The Liberal Democrats plan to target the student vote in the upcoming general election, believing that their opposition to the war in Iraq and top-up fees could lead to government ministers and Conservative frontbenchers losing their seats in university cities such as Oxford, Cambridge, Leeds and Manchester.
Charles Kennedy, the Liberal Democrat leader, said there were 27 Labour and Tory seats that could fall to the Liberal Democrats if students could be persuaded to vote for them. MPs identified as vulnerable include the Sports minister, Richard Caborn, Labour's deputy leader of the Commons, Phil Woolas, the shadow Chancellor, Oliver Letwin, and shadow Education Secretary Tim Collins.
Even Charles Clarke, the Home Secretary - who introduced laws allowing top-up fees while Secretary of State for Education - could be vulnerable if the Liberal Democrats won the student vote in his Norwich South constituency, Mr Kennedy said.
Recent polls have put the Liberal Democrats ahead of Labour and the Tories among students, giving Mr Kennedy renewed hope of a breakthrough at the expected May election.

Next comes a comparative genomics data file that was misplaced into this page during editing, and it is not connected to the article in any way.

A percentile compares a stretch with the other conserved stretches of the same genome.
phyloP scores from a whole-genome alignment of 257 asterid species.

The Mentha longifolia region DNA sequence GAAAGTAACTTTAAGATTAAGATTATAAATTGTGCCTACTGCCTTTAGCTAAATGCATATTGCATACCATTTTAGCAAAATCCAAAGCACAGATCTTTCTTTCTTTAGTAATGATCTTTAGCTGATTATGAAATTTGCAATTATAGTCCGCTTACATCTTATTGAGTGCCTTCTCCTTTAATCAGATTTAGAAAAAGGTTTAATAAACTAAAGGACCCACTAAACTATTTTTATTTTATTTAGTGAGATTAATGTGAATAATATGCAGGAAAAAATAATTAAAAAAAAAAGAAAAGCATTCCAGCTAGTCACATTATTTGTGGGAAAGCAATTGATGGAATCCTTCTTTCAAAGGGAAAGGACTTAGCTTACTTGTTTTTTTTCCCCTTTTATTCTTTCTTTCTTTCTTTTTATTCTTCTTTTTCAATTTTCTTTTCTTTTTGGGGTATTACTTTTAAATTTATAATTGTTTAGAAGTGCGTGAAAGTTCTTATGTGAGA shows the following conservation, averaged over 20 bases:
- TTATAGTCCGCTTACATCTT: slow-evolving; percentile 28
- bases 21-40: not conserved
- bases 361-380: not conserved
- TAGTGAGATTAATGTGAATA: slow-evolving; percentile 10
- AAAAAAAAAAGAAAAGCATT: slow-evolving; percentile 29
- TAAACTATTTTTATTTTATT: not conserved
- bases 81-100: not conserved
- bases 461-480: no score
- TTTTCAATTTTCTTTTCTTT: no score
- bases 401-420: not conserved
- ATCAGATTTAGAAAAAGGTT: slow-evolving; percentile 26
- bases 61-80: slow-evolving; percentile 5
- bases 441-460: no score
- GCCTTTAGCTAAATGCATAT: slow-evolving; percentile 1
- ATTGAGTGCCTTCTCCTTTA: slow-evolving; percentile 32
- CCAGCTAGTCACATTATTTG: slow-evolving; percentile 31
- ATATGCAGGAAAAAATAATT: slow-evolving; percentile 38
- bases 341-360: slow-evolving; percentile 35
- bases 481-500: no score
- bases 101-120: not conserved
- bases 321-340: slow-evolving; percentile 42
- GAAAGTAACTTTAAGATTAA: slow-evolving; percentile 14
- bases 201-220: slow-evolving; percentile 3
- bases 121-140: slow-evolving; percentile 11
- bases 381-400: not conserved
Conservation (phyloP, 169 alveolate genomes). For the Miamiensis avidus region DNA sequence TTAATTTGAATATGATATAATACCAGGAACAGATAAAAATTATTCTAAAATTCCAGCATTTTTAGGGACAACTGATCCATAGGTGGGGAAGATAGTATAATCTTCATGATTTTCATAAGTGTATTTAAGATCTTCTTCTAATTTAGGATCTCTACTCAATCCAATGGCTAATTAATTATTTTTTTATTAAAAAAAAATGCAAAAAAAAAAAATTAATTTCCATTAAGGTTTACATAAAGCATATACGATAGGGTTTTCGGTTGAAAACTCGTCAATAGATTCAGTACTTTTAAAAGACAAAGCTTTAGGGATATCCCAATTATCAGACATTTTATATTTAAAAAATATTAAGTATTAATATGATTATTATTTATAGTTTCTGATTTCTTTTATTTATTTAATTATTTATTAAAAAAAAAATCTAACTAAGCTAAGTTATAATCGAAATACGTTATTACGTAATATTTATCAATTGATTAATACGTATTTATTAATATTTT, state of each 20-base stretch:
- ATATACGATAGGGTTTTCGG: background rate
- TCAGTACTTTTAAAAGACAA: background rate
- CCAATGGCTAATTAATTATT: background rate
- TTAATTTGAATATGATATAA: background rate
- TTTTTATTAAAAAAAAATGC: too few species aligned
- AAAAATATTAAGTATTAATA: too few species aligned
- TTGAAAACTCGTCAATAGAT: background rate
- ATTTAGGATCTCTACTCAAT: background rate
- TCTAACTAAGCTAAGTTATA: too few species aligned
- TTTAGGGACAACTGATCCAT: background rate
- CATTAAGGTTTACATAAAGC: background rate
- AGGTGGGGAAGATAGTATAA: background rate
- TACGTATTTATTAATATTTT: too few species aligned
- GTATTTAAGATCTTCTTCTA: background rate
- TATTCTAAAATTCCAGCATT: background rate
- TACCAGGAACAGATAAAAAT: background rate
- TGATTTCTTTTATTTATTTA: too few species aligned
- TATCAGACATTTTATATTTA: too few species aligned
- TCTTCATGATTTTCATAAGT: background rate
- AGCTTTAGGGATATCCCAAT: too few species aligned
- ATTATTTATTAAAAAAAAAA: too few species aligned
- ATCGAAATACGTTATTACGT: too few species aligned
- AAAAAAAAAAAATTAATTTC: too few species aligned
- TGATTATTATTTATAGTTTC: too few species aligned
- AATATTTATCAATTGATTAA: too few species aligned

The Liberal Democrats have pledged to abolish all university fees. The Tories also plan to end fees but would introduce market interest on student loans. Labour allows the majority of universities to charge £3,000 a year in fees but inflation-only interest on loans.
Launching his campaign to students at the London School of Economics yesterday, Mr Kennedy urged them to "make their mark". He said: "Top-up fees put students off university, especially those from a poorer background. And is it really right that so many young people are starting out in life with mortgage-style debts hanging round their necks?"
Meanwhile, the Tories began a drive to improve the basic skills and vocational training of the workforce as they published the final part of their education policy. Michael Howard, the Conservative leader, described Britain's school drop-out rate as "heartbreaking" and low skill levels as a "tragedy". It was time to end the "snobbery" that prejudiced many against vocational training, he said.Reuse content